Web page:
Arminzerella's Reviews > Such a Pretty Girl

Such a Pretty Girl by Laura Wiess
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Meredith, age fourteen, learns that her father has been released from jail – several years early. Her mom is ecstatic (and in serious denial), but Meredith is sick to her stomach. Her father went to jail three years ago for sexually abusing her and several other children in town. She thought she would be safe from him, and then safely away from him (she’d be eighteen by the time he was supposed to have been released), before this happened. Not only is he getting out, but he’s also going to be living in the same apartment complex as Meredith and her mother – and knowing mom, he’s going to be spending most of his time at their place (no matter that he’ll be violating his parole).

As soon as Meredith sees her father again she knows that nothing has changed. He doesn’t regret his actions of the past – only the time he’s lost being away from her while he was in jail. Her life is about to become a nightmare again and there doesn’t seem to be anything she can do to ensure her own safety. Mom won’t acknowledge what happened (and would choose her husband over her daughter in any case), her best friend Andy and his mother are going away and won’t be there for her, and she doesn’t have any legal recourse unless her father does something specifically wrong – like abusing her again.

Meredith briefly considers running away, or living with her grandmother, but knows that she’ll only be living in fear of her father finding her somehow. In addition, she knows that if he can’t have her, he will go after other children, and she couldn’t live with herself if she can prevent him from abusing and ruining the lives of countless other kids. So, with the help of a policeman friend, Meredith rigs up some hidden cameras and decides to catch dad in the act.

It’s a horrible and desperate plot/situation. If this is what real victims of sexual abuse find themselves faced with on a regular basis, then the abusers AND society have a LOT to answer for. This selfless act that Meredith performs – endangering her fragile mental state further just to stop the man who should have been kept away from her and other children permanently – should never have been an option. Children should never have to experience sexual abuse and should never have to combat it on their own.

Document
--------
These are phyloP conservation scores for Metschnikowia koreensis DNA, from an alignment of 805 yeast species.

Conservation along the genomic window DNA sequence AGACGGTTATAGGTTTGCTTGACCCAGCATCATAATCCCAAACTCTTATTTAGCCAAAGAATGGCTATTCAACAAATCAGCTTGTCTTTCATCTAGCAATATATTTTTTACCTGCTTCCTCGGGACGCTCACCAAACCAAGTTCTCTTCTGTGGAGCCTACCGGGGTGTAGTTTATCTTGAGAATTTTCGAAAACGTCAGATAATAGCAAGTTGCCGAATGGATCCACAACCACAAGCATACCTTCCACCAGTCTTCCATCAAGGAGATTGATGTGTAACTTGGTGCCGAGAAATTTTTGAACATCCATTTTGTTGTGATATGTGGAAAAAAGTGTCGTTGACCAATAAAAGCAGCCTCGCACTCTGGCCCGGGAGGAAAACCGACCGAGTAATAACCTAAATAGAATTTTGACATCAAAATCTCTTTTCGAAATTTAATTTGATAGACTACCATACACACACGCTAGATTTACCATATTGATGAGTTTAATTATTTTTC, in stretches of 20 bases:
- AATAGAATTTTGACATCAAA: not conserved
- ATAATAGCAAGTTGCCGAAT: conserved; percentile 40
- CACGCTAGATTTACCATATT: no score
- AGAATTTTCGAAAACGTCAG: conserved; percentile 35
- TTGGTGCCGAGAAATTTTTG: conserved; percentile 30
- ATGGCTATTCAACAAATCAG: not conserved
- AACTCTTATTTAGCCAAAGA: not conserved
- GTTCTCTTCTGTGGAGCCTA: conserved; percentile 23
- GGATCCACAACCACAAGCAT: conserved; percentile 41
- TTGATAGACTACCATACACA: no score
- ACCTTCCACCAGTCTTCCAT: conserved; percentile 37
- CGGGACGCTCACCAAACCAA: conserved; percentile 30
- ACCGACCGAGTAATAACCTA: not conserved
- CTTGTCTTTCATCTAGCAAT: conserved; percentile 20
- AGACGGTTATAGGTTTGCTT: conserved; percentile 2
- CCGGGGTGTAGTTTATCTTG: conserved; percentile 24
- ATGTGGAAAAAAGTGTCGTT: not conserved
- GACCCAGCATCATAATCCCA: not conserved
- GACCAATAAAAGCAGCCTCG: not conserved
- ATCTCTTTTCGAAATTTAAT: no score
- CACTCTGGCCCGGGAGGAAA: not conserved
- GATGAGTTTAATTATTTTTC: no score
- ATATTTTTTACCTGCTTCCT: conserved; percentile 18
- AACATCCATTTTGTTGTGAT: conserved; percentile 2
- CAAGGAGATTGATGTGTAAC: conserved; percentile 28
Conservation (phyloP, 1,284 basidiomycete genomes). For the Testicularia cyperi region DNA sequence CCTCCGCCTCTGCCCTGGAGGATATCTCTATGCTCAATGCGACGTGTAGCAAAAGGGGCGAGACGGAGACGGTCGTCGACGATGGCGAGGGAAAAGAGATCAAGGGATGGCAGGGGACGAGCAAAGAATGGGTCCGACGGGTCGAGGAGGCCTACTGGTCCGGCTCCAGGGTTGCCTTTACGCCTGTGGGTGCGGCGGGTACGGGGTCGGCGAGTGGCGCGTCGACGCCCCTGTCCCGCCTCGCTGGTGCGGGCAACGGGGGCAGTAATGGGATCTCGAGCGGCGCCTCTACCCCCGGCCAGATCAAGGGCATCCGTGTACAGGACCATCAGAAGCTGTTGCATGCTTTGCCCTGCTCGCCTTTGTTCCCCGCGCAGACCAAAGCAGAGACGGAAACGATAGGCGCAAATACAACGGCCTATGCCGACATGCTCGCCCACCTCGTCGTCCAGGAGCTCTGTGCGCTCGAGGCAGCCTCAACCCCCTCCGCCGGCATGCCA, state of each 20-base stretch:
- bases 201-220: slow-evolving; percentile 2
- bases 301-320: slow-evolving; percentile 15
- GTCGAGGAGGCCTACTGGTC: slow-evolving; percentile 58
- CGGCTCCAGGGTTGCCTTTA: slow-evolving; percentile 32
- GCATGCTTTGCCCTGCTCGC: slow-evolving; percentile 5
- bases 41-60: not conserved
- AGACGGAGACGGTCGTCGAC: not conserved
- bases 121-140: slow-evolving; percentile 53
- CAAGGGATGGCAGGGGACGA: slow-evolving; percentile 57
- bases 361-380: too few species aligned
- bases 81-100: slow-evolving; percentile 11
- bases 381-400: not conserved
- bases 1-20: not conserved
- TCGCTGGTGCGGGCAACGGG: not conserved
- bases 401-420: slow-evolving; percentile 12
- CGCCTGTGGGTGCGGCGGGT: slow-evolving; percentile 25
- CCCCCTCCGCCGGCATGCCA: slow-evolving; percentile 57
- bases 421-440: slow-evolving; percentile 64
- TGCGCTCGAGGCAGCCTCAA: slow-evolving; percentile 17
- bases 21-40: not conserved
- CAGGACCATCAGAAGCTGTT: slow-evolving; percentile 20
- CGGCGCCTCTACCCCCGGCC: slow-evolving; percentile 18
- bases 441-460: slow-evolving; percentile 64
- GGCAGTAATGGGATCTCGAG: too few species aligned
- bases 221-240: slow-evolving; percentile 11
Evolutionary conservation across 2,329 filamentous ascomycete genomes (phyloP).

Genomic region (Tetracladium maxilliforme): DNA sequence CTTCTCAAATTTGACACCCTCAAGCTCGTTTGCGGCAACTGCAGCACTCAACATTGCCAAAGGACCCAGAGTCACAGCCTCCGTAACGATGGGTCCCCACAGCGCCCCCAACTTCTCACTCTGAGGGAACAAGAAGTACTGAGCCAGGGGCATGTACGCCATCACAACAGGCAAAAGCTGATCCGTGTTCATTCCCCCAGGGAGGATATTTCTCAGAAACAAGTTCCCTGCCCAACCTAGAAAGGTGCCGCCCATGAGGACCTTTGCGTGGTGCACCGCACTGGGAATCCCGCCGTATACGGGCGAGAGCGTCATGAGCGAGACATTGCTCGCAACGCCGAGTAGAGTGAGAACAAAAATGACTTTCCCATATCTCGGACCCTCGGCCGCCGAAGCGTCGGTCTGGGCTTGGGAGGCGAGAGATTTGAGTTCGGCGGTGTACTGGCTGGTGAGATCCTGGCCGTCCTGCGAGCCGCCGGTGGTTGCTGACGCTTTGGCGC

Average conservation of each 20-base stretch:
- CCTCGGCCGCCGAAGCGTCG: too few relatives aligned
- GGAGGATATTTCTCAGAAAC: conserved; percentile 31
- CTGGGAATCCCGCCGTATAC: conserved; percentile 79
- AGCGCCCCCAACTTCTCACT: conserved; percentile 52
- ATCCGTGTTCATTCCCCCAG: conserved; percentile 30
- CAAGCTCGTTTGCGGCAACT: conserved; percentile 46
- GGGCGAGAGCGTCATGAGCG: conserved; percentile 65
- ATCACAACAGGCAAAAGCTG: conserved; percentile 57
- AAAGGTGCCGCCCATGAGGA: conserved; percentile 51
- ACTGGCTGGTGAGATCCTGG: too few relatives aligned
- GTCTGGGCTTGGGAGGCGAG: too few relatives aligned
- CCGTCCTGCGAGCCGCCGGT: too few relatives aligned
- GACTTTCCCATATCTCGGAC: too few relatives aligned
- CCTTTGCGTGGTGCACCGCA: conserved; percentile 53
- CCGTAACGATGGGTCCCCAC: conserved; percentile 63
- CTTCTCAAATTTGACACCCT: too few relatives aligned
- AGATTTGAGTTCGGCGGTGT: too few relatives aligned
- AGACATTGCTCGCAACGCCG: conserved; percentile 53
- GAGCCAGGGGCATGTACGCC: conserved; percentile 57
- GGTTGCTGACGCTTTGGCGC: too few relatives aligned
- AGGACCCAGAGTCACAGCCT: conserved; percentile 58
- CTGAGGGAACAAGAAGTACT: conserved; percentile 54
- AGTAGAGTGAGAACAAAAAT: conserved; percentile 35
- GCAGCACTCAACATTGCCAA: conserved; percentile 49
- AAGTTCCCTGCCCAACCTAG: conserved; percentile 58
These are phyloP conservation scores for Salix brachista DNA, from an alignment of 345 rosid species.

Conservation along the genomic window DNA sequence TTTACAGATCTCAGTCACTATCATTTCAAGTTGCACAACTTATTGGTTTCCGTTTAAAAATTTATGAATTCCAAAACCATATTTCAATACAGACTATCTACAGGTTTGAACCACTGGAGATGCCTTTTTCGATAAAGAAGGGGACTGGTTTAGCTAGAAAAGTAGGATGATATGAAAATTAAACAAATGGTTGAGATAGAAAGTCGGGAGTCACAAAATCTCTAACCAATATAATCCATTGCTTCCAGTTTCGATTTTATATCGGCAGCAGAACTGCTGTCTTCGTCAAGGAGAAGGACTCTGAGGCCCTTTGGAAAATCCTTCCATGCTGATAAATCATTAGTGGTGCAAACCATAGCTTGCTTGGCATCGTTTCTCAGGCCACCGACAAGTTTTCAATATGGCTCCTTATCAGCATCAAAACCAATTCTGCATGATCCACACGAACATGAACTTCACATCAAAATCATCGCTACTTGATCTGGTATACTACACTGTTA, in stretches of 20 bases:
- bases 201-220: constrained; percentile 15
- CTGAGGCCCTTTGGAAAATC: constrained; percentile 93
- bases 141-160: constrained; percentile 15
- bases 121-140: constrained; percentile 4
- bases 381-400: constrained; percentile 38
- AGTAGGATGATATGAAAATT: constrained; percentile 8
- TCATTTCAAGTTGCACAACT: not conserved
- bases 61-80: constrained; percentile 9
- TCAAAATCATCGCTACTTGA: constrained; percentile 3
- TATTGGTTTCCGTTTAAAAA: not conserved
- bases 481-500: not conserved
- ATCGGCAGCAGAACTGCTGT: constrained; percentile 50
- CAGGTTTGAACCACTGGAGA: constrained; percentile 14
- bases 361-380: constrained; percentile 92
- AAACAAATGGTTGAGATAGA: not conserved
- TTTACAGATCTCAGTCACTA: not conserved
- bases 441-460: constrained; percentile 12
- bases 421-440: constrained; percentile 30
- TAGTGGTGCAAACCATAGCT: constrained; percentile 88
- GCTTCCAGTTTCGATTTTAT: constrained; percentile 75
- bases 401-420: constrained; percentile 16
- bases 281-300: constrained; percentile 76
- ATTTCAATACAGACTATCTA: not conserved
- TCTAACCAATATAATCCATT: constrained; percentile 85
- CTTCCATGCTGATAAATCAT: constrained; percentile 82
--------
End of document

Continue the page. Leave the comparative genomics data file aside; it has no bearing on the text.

This story managed to infuriate me even though I felt that the plot was obvious and contrived. Of course dad wouldn’t have changed. Of course Meredith was going to end up in the worst position possible. Of course he was going to do it again. I hate it when I’m right. This is fiction, but it’s easy to imagine that this sort of thing happens all the time – what with prisons being overcrowded, and caregivers caring more about themselves and their desires than the ones they’re supposed to keep safe. It’s maddeningly frustrating. And for that reason, and because this particular story gets you *right there* it’s an important one.

There’s a reader’s guide appended and, oddly enough, a link to a sex-offenders site. But I think even more useful might be information and links to sites about sexual abuse, and resources for combating it. It’s not, after all, just knowing *who* the sex-offenders are, but knowing what to *do* about sexual abuse.
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♥ Ashleigh ♥  contrary to popular belief i'm not actually mad! Great review. Sad such things occur in real life.


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